My work in the Wig and Pen

I was pondering, a few weeks ago, about the amount of exposure I have achieved with my work over the past 18 months. Like many artists, my approach has been exhibiting, either in open shows or small group/solo exhibitions; Open studio and the occasional studio visitor; and the internet. The internet has certainly helped artists get their work out there, and many more people will have seen my work online than have ever seen the originals. Putting my work on the internet has given me positive feedback, and useful support at a time when I really needed it. I’ve gained access to a community of artists that I would have been unlikely to meet were they (and I) not online,  shared work with friends and family who live too far away to see the originals  and reached their friends and family too. Clearly an on-line presence has many benefits. However, it still can’t replace seeing the real thing, especially not for a producer of Slow Art. The trouble for me is that the images can only give an approximation of the original, and an untextured and ambiguously sized approximation at that. Because they compete with the millions of other image messages online, they also need to shout to be heard. The implications of this may well form a dedicated post at a later date, but for now it is interesting to note that my latest success results not from the internet, but from a good old fashioned studio visit, and certainly grants me more real world exposure than I have gained to date. I am very happy to announce that ten of my paintings are now hanging in the Wig and Pen, http://www.the-wigandpen.co.uk/ alongside work by my fellow KIAC artists, Simon Wigglesworth-Baker and Linda Miatt-Wassell. Simon’s Scissor Series sculptures and Kelham and Crucible wall pieces are upstairs, and in one of the function rooms Linda has installed some of her beautifully surreal visions. In the other function room, I have hung a range of work from the Industrial series, and two more recent pieces, one of which is shown below.

Structural elements i

Structural elements i

The Wig and Pen have not bought the pieces, nor are they loosely hung on one wall with price tags as can sometimes happen with public setting outlets for artists. The work is displayed carefully, and sits well in its surroundings. Effectively, we have agreed to provide art to decorate the pub, in order to achieve a wider audience for our work and to generate interest in exhibitions – oh, and some sales would be nice as well, but that’s the real world for you. This arrangement seems a sensible response to the problems faced by an over-saturated art market in an economic crisis. Having ten paintings in a good Sheffield gastro-pub certainly grants more exposure than they’ll get in my studio, and my next exhibition isn’t until September (actually, that’s quite soon. Ulp!). Hopefully they’ll grow on the clientele, like all slow art should.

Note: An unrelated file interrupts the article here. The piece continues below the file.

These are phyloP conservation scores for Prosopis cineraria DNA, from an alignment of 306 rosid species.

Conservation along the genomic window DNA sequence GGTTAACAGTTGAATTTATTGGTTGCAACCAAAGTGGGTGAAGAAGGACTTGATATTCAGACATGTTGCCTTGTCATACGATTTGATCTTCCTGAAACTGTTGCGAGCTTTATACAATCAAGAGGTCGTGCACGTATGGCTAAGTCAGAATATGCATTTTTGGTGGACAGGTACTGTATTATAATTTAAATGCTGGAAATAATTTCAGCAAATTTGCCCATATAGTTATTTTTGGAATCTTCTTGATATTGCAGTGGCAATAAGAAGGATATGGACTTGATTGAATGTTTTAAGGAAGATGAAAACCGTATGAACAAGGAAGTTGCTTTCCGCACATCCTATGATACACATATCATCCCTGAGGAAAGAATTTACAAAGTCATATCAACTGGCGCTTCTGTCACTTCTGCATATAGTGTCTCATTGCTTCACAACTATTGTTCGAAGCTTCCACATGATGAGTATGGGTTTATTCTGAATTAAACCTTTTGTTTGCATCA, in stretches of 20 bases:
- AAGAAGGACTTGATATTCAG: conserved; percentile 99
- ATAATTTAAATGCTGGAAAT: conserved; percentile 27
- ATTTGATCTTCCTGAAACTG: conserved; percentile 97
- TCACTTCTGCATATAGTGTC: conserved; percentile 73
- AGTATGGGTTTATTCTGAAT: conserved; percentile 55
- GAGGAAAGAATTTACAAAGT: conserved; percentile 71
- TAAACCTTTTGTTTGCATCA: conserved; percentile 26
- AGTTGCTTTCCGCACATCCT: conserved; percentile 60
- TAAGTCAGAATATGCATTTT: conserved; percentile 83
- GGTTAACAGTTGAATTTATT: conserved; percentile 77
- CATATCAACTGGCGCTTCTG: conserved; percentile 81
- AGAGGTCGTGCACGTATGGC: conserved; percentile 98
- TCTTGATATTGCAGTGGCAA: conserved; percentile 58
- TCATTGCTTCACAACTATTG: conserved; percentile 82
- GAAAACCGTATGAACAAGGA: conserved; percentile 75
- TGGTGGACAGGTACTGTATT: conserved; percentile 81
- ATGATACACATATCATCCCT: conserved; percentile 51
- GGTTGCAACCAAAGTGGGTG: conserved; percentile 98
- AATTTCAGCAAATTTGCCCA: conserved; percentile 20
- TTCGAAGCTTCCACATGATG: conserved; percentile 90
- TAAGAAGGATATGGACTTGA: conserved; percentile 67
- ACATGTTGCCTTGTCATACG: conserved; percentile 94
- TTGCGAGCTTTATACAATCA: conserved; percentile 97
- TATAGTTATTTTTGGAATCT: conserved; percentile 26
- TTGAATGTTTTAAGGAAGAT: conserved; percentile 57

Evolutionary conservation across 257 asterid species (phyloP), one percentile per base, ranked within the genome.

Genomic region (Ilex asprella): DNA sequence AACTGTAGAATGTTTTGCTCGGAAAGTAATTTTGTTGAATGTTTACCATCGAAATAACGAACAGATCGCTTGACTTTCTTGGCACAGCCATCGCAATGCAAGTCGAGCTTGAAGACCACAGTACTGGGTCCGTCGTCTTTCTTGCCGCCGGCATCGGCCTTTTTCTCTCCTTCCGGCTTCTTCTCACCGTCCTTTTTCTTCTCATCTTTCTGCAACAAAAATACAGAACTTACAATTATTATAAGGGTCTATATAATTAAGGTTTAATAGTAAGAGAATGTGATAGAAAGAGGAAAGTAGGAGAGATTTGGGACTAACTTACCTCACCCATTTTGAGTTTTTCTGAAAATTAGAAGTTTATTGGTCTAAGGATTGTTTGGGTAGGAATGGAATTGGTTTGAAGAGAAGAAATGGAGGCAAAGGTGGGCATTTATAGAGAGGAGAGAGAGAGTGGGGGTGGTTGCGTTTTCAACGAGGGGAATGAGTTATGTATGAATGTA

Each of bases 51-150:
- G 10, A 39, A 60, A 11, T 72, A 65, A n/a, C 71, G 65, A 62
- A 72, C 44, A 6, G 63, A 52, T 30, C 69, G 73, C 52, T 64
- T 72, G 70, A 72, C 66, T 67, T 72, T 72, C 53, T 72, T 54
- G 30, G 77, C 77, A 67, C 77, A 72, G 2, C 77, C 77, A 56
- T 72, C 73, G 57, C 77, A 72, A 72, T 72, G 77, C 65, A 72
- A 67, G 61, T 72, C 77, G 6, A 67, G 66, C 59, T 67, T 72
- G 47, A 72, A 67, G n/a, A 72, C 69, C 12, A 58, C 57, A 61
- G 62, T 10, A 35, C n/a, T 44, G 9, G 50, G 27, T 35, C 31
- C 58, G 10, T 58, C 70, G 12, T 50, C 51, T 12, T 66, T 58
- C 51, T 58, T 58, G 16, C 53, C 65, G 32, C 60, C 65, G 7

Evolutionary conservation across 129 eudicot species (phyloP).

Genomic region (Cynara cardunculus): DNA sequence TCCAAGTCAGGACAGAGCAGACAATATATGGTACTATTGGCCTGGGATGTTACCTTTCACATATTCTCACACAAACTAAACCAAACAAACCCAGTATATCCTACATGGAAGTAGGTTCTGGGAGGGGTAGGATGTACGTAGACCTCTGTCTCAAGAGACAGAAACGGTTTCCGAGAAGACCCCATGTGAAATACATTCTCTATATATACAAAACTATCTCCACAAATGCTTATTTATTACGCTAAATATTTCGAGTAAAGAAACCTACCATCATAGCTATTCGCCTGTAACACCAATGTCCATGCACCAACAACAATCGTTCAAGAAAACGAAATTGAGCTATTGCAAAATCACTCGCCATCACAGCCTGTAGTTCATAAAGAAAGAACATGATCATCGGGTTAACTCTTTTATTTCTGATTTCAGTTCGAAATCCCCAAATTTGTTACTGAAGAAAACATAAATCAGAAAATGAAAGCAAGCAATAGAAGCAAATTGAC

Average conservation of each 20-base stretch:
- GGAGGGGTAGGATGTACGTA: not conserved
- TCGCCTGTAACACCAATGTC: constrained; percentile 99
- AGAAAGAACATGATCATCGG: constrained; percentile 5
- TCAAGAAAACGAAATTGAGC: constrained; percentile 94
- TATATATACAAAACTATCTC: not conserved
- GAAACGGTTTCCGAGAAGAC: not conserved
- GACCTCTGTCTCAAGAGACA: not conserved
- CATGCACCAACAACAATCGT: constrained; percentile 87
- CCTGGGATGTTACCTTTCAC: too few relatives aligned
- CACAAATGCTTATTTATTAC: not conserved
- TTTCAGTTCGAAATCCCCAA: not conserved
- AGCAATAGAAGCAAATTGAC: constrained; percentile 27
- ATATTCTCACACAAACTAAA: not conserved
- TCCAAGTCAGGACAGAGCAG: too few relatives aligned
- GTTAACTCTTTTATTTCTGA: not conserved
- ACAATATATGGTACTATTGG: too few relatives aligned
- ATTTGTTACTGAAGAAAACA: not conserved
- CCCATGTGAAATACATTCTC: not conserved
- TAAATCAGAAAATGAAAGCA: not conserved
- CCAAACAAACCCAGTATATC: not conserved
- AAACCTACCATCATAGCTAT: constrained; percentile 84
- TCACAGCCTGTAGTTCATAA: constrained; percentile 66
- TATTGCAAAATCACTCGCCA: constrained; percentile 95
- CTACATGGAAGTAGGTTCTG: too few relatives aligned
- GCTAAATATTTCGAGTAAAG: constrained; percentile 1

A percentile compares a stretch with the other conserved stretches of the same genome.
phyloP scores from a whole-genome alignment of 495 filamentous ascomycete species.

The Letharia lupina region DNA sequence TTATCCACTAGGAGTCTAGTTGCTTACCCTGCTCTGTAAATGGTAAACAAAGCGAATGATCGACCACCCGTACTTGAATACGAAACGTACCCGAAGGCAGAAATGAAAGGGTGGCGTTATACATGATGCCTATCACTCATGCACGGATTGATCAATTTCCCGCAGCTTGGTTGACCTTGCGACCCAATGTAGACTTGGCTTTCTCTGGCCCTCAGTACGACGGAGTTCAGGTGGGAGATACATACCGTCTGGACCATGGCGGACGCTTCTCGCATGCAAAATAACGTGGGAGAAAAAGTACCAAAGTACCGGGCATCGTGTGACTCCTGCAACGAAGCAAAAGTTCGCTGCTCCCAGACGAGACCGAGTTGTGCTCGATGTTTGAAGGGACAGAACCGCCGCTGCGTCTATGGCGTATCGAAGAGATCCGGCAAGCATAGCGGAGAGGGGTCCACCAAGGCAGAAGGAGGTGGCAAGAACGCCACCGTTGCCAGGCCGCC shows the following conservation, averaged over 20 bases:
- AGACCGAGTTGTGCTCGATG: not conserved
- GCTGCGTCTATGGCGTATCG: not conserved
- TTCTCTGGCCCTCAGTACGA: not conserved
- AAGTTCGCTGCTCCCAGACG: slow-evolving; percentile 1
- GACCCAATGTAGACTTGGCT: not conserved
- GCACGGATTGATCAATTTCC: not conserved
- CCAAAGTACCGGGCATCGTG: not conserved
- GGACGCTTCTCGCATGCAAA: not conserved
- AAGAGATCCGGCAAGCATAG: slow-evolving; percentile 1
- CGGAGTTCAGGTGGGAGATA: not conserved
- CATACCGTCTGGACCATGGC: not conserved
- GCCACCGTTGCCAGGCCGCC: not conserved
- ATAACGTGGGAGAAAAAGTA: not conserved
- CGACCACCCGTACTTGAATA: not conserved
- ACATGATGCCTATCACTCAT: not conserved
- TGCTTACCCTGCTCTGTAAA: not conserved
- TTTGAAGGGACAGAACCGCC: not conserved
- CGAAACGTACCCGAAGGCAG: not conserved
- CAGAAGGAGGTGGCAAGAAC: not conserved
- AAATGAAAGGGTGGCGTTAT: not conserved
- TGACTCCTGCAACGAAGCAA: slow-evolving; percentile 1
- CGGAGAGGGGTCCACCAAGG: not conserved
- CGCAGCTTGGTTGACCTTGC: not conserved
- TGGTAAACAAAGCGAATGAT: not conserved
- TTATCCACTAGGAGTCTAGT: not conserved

The work that initially attracted Stacey (Manager of the Wig and Pen) was ‘Icons’ and ‘Out with the old’ from the Industrial series, which she saw on a visit to KIAC  arranged by Simon. Both of these are among the group of paintings I’ve hung. They are classic examples of how the internet cannot compete with the original, not least because of their size, and are among the more popular of my works. Presenting the work in a public setting has been thought-provoking, and alongside the paintings I have hung a short piece introducing myself and the work, and designed a leaflet to give more information. I’m hoping to get feedback through emails and comments on this blogsite, though I can be grateful for the two unsolicited ‘wow’ reactions I got whilst installing the work (cheers guys). Hanging my more recent work with the Industrial series is an interesting test, and I cannot thank Stacey enough for the opportunity. In preparation for my solo show I have explored a number of variations on the industrial theme as I seek to show mainly new work in September. In developing the work I have been influenced by my ongoing love of the Russian avant-garde in the 1910’s and twenties, which has led to both Rayonist and Constructive interpretations, as well as figurative abstraction. It’s been interesting to see these sitting with the semi-abstract landscapes of Industrial, and I am fascinated to know how they will be received.

So, if you’ve a mind to enjoy some good food, good beer or just good art, get yourself to the Wig and Pen, and maybe come back to this blog, and tell me what you think. Sadly I cannot be a fly on the wall, and so the nervous pleasure of observing reactions to the work has to be foregone. Just like on the internet.

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